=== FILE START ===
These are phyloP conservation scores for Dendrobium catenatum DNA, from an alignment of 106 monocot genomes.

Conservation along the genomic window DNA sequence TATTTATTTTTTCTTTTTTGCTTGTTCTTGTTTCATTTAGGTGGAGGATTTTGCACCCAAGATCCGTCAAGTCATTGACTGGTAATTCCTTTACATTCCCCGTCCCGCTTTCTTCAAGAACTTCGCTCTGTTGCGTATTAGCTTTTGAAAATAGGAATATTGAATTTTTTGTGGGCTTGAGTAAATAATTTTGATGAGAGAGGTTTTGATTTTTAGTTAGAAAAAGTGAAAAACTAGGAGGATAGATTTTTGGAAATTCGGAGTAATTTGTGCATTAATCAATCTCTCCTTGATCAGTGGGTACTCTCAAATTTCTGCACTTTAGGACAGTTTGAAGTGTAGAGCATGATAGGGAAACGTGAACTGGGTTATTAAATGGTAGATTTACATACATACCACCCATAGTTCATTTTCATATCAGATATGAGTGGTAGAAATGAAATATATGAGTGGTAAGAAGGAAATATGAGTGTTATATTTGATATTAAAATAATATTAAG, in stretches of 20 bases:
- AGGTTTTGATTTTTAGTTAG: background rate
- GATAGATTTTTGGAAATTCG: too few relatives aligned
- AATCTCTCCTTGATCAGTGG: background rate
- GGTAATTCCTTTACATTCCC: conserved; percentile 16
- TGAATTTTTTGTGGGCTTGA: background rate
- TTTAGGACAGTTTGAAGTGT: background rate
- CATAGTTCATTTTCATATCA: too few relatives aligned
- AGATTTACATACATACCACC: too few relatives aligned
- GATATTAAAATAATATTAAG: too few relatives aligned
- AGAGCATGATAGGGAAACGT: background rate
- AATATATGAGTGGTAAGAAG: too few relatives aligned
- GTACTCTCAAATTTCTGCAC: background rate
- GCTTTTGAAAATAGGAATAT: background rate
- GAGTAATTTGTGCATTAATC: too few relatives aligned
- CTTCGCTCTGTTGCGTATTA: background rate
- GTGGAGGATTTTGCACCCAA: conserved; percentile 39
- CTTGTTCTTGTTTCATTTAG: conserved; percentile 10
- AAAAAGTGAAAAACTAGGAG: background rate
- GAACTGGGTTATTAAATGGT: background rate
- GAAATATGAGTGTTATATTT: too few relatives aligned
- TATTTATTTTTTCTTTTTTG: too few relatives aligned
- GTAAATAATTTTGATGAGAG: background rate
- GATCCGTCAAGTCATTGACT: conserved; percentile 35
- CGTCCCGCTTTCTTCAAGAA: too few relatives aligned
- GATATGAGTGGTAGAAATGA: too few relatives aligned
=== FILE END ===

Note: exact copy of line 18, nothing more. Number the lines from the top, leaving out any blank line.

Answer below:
- GTGGAGGATTTTGCACCCAA: conserved; percentile 39